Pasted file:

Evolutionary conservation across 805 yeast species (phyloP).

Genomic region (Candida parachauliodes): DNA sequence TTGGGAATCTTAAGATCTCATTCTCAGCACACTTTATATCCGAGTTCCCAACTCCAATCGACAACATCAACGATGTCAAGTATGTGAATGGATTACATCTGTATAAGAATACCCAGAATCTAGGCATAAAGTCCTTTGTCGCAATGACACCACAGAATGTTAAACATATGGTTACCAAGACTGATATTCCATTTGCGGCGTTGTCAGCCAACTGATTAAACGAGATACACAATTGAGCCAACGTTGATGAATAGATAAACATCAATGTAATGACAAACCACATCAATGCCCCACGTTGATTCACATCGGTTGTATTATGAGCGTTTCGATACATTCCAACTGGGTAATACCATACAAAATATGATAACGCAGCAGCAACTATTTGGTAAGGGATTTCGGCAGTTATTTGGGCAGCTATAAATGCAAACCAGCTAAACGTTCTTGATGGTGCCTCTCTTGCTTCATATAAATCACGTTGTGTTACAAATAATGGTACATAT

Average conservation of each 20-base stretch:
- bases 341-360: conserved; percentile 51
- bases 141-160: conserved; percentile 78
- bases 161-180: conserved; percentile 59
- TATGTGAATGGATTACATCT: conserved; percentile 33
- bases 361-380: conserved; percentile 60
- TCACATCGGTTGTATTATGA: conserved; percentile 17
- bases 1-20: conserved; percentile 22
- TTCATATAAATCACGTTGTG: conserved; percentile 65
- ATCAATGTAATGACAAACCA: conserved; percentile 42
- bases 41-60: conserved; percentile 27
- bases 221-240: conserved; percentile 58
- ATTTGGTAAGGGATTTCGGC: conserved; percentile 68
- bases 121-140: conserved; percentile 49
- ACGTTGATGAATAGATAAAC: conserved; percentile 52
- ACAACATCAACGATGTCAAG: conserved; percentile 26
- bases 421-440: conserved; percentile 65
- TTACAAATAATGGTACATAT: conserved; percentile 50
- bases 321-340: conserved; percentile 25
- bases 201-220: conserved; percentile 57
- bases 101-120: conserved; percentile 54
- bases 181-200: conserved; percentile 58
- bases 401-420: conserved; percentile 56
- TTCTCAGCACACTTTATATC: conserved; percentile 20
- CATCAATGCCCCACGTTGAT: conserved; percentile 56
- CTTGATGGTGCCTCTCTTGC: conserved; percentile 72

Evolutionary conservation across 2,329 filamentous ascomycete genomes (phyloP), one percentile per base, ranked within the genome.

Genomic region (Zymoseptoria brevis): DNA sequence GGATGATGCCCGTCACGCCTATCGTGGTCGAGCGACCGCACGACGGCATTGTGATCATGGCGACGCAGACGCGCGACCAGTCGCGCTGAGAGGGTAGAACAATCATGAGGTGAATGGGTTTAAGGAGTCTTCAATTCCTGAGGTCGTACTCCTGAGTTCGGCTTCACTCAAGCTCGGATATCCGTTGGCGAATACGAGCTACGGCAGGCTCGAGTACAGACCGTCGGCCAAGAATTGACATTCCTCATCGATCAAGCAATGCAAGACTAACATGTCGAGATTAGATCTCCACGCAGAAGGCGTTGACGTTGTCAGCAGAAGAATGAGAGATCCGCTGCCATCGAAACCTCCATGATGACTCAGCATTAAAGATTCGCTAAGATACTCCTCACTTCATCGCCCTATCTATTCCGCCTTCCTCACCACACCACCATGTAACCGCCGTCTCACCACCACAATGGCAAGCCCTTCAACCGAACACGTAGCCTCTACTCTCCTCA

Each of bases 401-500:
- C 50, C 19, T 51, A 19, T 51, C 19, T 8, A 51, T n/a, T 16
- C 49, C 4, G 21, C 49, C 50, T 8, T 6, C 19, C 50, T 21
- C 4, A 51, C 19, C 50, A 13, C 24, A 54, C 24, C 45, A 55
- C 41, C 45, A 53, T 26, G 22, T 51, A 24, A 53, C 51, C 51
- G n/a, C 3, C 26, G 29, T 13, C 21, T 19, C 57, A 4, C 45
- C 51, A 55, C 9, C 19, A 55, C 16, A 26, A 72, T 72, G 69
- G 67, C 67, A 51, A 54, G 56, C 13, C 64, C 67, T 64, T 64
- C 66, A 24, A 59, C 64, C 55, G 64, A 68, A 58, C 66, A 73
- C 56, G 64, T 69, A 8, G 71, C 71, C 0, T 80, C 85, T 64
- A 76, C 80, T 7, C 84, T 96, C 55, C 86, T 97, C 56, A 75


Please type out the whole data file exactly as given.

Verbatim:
Evolutionary conservation across 805 yeast species (phyloP).

Genomic region (Candida parachauliodes): DNA sequence TTGGGAATCTTAAGATCTCATTCTCAGCACACTTTATATCCGAGTTCCCAACTCCAATCGACAACATCAACGATGTCAAGTATGTGAATGGATTACATCTGTATAAGAATACCCAGAATCTAGGCATAAAGTCCTTTGTCGCAATGACACCACAGAATGTTAAACATATGGTTACCAAGACTGATATTCCATTTGCGGCGTTGTCAGCCAACTGATTAAACGAGATACACAATTGAGCCAACGTTGATGAATAGATAAACATCAATGTAATGACAAACCACATCAATGCCCCACGTTGATTCACATCGGTTGTATTATGAGCGTTTCGATACATTCCAACTGGGTAATACCATACAAAATATGATAACGCAGCAGCAACTATTTGGTAAGGGATTTCGGCAGTTATTTGGGCAGCTATAAATGCAAACCAGCTAAACGTTCTTGATGGTGCCTCTCTTGCTTCATATAAATCACGTTGTGTTACAAATAATGGTACATAT

Average conservation of each 20-base stretch:
- bases 341-360: conserved; percentile 51
- bases 141-160: conserved; percentile 78
- bases 161-180: conserved; percentile 59
- TATGTGAATGGATTACATCT: conserved; percentile 33
- bases 361-380: conserved; percentile 60
- TCACATCGGTTGTATTATGA: conserved; percentile 17
- bases 1-20: conserved; percentile 22
- TTCATATAAATCACGTTGTG: conserved; percentile 65
- ATCAATGTAATGACAAACCA: conserved; percentile 42
- bases 41-60: conserved; percentile 27
- bases 221-240: conserved; percentile 58
- ATTTGGTAAGGGATTTCGGC: conserved; percentile 68
- bases 121-140: conserved; percentile 49
- ACGTTGATGAATAGATAAAC: conserved; percentile 52
- ACAACATCAACGATGTCAAG: conserved; percentile 26
- bases 421-440: conserved; percentile 65
- TTACAAATAATGGTACATAT: conserved; percentile 50
- bases 321-340: conserved; percentile 25
- bases 201-220: conserved; percentile 57
- bases 101-120: conserved; percentile 54
- bases 181-200: conserved; percentile 58
- bases 401-420: conserved; percentile 56
- TTCTCAGCACACTTTATATC: conserved; percentile 20
- CATCAATGCCCCACGTTGAT: conserved; percentile 56
- CTTGATGGTGCCTCTCTTGC: conserved; percentile 72

Evolutionary conservation across 2,329 filamentous ascomycete genomes (phyloP), one percentile per base, ranked within the genome.

Genomic region (Zymoseptoria brevis): DNA sequence GGATGATGCCCGTCACGCCTATCGTGGTCGAGCGACCGCACGACGGCATTGTGATCATGGCGACGCAGACGCGCGACCAGTCGCGCTGAGAGGGTAGAACAATCATGAGGTGAATGGGTTTAAGGAGTCTTCAATTCCTGAGGTCGTACTCCTGAGTTCGGCTTCACTCAAGCTCGGATATCCGTTGGCGAATACGAGCTACGGCAGGCTCGAGTACAGACCGTCGGCCAAGAATTGACATTCCTCATCGATCAAGCAATGCAAGACTAACATGTCGAGATTAGATCTCCACGCAGAAGGCGTTGACGTTGTCAGCAGAAGAATGAGAGATCCGCTGCCATCGAAACCTCCATGATGACTCAGCATTAAAGATTCGCTAAGATACTCCTCACTTCATCGCCCTATCTATTCCGCCTTCCTCACCACACCACCATGTAACCGCCGTCTCACCACCACAATGGCAAGCCCTTCAACCGAACACGTAGCCTCTACTCTCCTCA

Each of bases 401-500:
- C 50, C 19, T 51, A 19, T 51, C 19, T 8, A 51, T n/a, T 16
- C 49, C 4, G 21, C 49, C 50, T 8, T 6, C 19, C 50, T 21
- C 4, A 51, C 19, C 50, A 13, C 24, A 54, C 24, C 45, A 55
- C 41, C 45, A 53, T 26, G 22, T 51, A 24, A 53, C 51, C 51
- G n/a, C 3, C 26, G 29, T 13, C 21, T 19, C 57, A 4, C 45
- C 51, A 55, C 9, C 19, A 55, C 16, A 26, A 72, T 72, G 69
- G 67, C 67, A 51, A 54, G 56, C 13, C 64, C 67, T 64, T 64
- C 66, A 24, A 59, C 64, C 55, G 64, A 68, A 58, C 66, A 73
- C 56, G 64, T 69, A 8, G 71, C 71, C 0, T 80, C 85, T 64
- A 76, C 80, T 7, C 84, T 96, C 55, C 86, T 97, C 56, A 75